In the mid-1980s Ian became a trainee psychotherapist, but he still did not abandon his commitment to social theorizing. The ﬁrst synthesis of these twin engagements was his Psychoanalysis and Social Theory (1989). It was the subtitle of this work – ʻThe Limits of Sociologyʼ – that signalled Ianʼs most abiding sociological argument. The shift from existentialism to psychoanalysis turned out to be a way of bringing new intellectual resources to maintain the central concern of his earlier humanism: the claim of the inner life of individuals to be respected and defended from reductive simpliﬁcations. Using an image offered by one of his patients, he acknowledged that we might eventually be able, as sociologists, to explain the ʻhand of cardsʼ each of us is dealt in life. But much depends on how that hand is played, and there is something imponderable and wonderful about the creativity individuals show in surviving against the odds. Intellectual approaches which fail to recognize this are to be opposed because they threaten to close down human possibilities.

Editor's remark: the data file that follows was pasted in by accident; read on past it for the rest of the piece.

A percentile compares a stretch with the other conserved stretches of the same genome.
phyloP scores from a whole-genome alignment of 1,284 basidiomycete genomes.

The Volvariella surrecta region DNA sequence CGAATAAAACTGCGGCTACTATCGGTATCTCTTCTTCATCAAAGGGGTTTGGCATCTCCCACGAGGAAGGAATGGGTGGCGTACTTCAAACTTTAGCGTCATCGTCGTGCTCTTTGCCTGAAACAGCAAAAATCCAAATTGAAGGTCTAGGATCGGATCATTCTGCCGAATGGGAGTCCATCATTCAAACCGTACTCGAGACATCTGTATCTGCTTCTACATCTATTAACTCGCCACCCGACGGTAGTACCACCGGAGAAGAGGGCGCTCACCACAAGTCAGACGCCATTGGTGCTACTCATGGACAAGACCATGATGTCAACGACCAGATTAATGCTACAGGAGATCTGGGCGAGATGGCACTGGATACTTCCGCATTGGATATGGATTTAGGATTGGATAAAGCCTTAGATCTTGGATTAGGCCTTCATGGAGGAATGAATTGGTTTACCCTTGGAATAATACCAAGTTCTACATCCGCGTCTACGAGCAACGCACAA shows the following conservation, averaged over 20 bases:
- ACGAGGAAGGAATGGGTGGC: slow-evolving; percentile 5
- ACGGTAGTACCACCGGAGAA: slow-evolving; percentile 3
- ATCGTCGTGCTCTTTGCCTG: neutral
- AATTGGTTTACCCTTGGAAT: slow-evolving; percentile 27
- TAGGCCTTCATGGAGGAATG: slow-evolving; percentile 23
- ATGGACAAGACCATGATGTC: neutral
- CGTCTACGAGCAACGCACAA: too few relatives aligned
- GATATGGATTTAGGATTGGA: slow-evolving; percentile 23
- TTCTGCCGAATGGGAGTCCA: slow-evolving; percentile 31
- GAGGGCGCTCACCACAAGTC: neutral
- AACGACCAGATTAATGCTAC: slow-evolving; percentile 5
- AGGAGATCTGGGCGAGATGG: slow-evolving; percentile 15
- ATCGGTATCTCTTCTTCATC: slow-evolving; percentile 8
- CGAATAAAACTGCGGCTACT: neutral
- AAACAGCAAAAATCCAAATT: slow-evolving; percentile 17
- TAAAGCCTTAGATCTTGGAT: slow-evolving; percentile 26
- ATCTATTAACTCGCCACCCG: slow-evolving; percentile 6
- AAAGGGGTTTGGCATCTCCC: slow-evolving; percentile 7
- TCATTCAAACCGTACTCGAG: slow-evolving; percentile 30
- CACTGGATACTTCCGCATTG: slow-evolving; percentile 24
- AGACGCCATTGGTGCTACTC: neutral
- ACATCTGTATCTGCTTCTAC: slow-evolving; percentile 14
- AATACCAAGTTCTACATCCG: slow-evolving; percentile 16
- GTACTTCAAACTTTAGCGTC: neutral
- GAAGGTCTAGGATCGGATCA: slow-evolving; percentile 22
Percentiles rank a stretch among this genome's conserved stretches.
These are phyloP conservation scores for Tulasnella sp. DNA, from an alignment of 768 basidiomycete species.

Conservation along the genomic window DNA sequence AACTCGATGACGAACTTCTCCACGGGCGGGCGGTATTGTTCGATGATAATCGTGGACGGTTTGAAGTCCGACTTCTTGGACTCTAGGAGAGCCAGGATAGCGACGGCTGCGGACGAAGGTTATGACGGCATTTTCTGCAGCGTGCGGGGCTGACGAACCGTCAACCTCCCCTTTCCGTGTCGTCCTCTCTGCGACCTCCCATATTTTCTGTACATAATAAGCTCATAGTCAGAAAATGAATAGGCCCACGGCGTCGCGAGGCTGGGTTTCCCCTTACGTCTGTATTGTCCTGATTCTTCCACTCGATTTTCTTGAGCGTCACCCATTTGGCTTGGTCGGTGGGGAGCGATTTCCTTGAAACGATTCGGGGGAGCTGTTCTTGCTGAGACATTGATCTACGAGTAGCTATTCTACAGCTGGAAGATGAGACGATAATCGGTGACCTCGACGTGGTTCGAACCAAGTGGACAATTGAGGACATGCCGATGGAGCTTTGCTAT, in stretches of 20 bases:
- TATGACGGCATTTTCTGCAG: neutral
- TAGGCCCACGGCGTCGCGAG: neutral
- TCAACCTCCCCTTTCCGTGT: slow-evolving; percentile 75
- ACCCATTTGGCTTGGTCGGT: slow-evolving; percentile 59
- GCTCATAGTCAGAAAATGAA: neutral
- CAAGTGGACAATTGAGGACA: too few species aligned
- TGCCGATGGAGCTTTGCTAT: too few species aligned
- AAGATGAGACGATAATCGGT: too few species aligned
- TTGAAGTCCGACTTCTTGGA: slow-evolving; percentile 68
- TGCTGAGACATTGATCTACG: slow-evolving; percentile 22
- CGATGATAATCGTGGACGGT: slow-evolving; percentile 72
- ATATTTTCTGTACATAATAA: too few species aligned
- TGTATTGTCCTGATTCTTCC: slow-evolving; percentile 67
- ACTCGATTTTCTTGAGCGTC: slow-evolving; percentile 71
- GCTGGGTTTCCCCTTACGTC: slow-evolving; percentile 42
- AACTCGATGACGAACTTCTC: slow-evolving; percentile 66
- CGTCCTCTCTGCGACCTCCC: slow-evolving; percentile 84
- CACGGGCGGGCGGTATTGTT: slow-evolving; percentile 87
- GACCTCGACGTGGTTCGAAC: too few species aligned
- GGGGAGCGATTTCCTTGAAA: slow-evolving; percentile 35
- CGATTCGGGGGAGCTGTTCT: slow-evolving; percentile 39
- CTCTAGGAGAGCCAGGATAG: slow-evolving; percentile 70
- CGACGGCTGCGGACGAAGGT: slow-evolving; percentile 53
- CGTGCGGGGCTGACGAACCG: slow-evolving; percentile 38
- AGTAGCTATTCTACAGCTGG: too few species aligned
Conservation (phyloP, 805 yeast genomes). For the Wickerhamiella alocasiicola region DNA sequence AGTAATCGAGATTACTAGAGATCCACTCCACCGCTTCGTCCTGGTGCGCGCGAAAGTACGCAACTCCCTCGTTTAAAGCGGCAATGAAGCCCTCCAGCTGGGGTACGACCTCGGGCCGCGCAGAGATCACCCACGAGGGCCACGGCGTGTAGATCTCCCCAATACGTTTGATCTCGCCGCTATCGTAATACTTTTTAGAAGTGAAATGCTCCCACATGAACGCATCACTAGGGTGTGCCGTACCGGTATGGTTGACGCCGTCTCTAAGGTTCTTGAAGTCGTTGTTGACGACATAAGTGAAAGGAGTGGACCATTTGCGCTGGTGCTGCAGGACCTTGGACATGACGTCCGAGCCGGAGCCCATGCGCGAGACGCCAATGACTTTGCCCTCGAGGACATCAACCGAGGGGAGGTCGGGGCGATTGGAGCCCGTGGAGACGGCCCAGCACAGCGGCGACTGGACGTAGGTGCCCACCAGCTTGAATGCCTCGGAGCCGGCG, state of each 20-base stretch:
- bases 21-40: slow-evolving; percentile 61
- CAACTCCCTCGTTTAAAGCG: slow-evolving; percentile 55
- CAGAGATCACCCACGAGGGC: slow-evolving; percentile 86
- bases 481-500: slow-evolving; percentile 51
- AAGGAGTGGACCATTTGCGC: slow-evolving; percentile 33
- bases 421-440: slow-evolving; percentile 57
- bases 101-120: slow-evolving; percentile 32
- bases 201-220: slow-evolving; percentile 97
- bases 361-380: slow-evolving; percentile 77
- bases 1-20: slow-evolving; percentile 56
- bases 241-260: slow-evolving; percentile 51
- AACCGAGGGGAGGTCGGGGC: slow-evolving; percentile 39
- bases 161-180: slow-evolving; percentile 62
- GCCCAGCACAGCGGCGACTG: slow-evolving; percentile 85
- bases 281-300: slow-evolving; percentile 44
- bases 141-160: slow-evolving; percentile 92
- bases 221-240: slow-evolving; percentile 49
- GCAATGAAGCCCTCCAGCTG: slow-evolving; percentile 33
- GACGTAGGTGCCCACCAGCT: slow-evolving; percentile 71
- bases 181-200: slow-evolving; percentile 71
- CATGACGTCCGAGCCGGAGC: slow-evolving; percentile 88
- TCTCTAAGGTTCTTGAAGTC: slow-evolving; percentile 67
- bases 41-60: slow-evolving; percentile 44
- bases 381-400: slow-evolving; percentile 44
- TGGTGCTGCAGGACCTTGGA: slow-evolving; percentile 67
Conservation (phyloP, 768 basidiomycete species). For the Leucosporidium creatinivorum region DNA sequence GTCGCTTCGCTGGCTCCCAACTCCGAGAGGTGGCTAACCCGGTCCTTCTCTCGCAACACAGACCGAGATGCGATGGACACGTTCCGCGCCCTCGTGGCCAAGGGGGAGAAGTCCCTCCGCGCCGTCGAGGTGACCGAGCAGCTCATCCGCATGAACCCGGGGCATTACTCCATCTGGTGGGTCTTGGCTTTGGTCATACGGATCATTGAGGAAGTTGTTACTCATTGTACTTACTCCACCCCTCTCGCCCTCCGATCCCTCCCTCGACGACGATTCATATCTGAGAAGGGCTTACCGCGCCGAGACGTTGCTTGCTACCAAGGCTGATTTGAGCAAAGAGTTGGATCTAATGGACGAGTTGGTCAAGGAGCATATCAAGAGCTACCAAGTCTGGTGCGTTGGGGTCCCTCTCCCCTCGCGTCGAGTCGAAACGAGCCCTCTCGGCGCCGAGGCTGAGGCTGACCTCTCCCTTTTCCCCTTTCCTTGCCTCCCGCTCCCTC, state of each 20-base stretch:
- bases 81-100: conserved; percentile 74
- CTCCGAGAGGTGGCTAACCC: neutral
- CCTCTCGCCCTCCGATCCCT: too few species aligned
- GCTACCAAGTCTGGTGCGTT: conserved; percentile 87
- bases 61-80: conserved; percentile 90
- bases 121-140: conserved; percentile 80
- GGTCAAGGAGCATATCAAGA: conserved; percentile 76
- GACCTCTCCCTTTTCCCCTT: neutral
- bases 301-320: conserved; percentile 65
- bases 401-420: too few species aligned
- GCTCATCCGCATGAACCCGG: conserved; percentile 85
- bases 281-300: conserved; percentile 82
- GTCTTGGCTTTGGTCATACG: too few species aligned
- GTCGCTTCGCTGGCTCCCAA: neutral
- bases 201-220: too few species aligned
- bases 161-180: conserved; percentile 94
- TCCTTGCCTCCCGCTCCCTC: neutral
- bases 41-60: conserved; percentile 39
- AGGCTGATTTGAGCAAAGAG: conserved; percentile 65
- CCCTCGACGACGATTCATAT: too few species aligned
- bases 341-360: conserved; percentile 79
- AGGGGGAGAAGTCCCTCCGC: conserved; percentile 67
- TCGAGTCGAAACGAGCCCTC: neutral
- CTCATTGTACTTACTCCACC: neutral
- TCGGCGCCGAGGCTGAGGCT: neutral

The 1980s saw Ian swimming against powerful currents of thought. In the face of fashionable denunciations of large-scale theorizing and avant-garde dismissals of the sociological classics, he published extensively on sociological theory. His Modern Social Theory (1984) was an outstanding example of his ability to communicate complex and difﬁcult ideas in a direct and accessible way, but still conveying the sense of excitement and bewilderment of never quite grasping them. Intended as student texts, they were immensely successful and valued as such, but they were also more than is commonly understood by that. Ian both demonstrated and argued for the importance of engaging with the major thinkers of the past if we are to understand both the present and its thought. His Classical Social Theory (1997) made this case eloquently. But these were more than just textbooks in another important sense: they were an extension of Ianʼs central commitment to his role as a teacher. In them one gets a glimpse of his distinctive, challenging but still empathic educational philosophy.